Mershon Center for International Security Studies
January 11 , 2016
In This Issue
Kendra McSweeney
Associate Professor of Geography

McSweeney is the author of a new report, The Impact of Drug Policy on the Environment (Open Society Foundations, December 2015). The report responds to recent calls by both the UN Commission on Narcotic Drugs and the Global Commission on Drug Policy for drug policy debates to be based on the latest and best empirical evidence.
In the Media
Paul Beck
Social and Behavioral Sciences Distinguished Professor Emeritus
"Ohio will be in spotlight throughout 2016 presidential race"
Columbus Dispatch
January 1, 2016

"Here's how Donald Trump could jeopardize Republican races in Ohio"
WCPO-TV Cincinnati
December 21, 2015

"Who grabbed coveted GOP endorsement? No one"
Cincinnati Enquirer
December 8, 2015
Bear Braumoeller
Associate Professor of Political Science
"Pass or fail? Profs grade GOP foreign policy debate"
The Conversation
December 16, 2015
Theodora Dragostinova
Associate Professor of History
Richard Herrmann
Interim Director
Peter Mansoor
Gen. Raymond E. Mason Jr. Chair in Military History
"Expert Insight: ISIS, Syria, and the Middle East"
College of Arts and Sciences
December 17, 2015
Peter Mansoor
Gen. Raymond E. Mason Jr. Chair in Military History
"Paris attacks: Would US troops in Syria play into Islamic State's hands?"
Christian Science Monitor
November 18, 2015
Kendra McSweeney
Associate Professor of Geography
"The War on Drugs Isn't Just Destroying Lives - It's Also Killing the Environment"
December 14, 2015
John Mueller
Senior Research Scientist
Mark Stewart
Visiting Scholar
"Stuck in the Middle East"
The American Conservative
January 4, 2016

"What to Get a Skeptic this Holiday Season"
National Interest
December 24, 2015

"Immense fear over a limited threat to Americans"
The New York Times
December 16, 2015

"Smerconish: New book suggests terror fears are overblown"
Philadelphia Inquirer
December 13, 2015

"What Are the Risks of Terrorism?"
Free Thoughts
December 11, 2015

"Terrorism in the American Psyche"
Foreign Affairs
December 10, 2015

"After Paris, we must keep unreasonable fears in check"
Los Angeles Times
November 29, 2015
Dorothy Noyes
Professor of English and Comparative Studies
"Getting a leg up on luck"
Columbus Dispatch
November 30, 2015
Dakota Rudesill
Assistant Professor of Law
"AEP guarding the grid against online attacks"
Columbus Dispatch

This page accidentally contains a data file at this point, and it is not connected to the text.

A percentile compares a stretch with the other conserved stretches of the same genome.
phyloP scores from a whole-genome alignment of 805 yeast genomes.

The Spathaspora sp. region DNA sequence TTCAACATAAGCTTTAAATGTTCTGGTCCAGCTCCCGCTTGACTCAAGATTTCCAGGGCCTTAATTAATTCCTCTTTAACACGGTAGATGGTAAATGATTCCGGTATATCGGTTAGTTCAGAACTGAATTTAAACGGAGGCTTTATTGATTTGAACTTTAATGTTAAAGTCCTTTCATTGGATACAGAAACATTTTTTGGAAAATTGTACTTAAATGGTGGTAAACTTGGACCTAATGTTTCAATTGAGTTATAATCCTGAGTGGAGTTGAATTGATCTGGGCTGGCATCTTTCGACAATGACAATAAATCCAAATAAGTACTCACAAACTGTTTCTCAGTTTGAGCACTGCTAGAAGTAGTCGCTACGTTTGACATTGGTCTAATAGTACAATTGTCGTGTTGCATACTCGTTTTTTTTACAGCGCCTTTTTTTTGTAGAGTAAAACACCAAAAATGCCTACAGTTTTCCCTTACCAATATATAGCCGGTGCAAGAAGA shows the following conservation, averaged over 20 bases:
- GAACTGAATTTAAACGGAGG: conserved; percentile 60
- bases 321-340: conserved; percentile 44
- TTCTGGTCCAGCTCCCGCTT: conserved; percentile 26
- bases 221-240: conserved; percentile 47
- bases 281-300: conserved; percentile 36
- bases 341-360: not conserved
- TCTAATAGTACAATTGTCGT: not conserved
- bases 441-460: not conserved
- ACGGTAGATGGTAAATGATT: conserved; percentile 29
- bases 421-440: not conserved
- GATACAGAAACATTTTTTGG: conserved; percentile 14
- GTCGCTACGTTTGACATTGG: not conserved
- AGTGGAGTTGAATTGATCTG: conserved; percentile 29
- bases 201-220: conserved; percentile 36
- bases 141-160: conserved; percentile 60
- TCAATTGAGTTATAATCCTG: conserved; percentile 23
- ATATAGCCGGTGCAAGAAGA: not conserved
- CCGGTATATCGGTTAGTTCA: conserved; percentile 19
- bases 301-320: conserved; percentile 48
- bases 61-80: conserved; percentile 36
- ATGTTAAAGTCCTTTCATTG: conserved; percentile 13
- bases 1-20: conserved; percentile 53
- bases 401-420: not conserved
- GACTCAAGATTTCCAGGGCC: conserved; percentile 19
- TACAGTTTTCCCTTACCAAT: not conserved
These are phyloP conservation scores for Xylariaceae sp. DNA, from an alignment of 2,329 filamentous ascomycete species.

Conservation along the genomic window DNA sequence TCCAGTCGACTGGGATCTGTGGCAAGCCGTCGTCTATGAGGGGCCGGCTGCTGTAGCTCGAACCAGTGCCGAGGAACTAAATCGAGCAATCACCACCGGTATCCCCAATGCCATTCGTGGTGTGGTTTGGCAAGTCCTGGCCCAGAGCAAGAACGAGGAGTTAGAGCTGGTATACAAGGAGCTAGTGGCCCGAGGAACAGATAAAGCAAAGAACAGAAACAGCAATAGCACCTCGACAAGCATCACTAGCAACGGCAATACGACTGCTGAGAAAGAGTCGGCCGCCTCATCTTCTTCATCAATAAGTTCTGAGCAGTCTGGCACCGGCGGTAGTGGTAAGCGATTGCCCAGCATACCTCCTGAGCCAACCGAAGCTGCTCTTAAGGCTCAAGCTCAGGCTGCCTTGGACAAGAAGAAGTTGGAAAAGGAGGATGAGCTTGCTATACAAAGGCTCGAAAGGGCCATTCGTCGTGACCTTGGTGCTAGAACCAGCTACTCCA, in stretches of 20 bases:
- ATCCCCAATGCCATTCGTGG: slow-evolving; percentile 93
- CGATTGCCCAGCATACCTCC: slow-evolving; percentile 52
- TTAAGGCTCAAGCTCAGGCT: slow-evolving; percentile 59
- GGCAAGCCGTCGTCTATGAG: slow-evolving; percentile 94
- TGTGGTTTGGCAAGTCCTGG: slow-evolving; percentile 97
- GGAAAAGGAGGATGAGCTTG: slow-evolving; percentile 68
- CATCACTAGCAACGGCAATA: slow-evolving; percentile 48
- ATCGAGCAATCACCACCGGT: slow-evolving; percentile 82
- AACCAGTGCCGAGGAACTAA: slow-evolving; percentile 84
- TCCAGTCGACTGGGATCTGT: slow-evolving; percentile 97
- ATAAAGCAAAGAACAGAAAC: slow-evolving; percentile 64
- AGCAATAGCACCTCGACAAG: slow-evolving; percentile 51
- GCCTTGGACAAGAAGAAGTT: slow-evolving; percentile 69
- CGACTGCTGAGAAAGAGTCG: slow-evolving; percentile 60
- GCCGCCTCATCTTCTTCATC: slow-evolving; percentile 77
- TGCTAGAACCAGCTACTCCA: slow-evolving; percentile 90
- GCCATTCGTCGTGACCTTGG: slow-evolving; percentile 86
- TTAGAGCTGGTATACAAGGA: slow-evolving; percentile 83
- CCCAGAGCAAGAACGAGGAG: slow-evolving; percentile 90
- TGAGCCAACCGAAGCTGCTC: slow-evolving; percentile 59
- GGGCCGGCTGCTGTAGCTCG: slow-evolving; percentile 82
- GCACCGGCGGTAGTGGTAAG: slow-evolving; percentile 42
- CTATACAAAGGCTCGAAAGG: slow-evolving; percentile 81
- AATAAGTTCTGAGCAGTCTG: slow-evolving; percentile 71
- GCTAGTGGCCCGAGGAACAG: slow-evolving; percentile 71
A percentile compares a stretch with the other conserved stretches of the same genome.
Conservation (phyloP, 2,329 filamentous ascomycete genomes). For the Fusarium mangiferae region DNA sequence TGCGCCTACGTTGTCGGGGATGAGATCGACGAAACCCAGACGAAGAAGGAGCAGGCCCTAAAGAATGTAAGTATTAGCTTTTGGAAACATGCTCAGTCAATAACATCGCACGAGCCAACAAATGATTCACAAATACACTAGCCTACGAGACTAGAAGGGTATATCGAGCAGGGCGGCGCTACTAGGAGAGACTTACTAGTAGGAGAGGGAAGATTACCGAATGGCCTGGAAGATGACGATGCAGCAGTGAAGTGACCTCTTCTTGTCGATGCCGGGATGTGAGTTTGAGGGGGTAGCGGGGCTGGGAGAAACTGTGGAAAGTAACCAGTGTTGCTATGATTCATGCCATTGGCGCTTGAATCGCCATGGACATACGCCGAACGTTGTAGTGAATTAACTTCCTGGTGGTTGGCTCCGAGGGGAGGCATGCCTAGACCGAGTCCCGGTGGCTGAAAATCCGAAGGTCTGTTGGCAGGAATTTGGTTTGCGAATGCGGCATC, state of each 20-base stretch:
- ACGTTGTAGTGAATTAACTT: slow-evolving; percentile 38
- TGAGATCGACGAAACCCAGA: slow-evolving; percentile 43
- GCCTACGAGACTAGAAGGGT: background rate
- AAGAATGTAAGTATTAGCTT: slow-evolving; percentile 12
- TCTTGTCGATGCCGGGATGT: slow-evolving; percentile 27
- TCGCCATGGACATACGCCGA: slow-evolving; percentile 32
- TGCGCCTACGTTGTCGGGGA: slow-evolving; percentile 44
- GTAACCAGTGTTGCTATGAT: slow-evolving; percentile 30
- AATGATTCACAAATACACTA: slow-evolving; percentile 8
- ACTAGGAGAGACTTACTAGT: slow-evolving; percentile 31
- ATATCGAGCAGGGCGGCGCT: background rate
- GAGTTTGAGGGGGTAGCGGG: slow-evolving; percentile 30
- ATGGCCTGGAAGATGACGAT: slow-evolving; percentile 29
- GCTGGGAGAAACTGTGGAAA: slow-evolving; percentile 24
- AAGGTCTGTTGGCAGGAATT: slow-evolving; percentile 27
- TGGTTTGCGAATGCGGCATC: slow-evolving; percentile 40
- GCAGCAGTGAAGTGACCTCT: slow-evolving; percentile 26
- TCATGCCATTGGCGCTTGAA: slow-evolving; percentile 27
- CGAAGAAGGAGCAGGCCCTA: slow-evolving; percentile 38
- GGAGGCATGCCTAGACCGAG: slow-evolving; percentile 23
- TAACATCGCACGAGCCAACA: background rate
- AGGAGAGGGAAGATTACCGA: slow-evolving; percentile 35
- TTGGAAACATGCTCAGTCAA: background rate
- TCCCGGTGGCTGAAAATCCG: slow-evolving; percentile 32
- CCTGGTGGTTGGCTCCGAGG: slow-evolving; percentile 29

December 21, 2015
Gleb Tsipursky
Assistant Professor of History
"Don't play into terrorists' hands with shoot-from-the-hip reactions"
November 22, 2015
Alexander Wendt
Ralph D. Mershon Professor of International Security
"The construction of politics"
The International News
January 3, 2016
About Mershon Memo
Mershon Memo is a weekly e-mail newsletter distributed by the Mershon Center for International Security Studies, a unit of the Office of International Affairs at The Ohio State University.
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Mershon Events
Thursday-Friday, January 28-29, 2016

COMPAS: Conversations on Morality, Politics, and Society
11th Floor, Thompson Library, 1858 Neil Avenue Mall

COMPAS logoThe Fall COMPAS Conference explored the value trade-offs that are involved in pursuing competing visions of a sustainable future. The Spring COMPAS Conference on " Realizing Sustainability" turns to the practical: the challenge of realizing sustainability. Who bears responsibility for this challenge and how can we motivate the necessary shifts in public policy and personal behavior? If the Paris meetings represent a moment, as President Obama has stated, when "nations embrace their responsibility to assure a world worthy of our children," what policy implications follow from that change in moral viewpoint? The conference will bring together an interdisciplinary group of experts from communications, decision sciences, economics, law, philosophy, and political science, among other fields, to address these issues. See complete conference program
Monday, February 1, 2016

Leif Wenar
Noon, 120 Mershon Center, 1501 Neil Ave.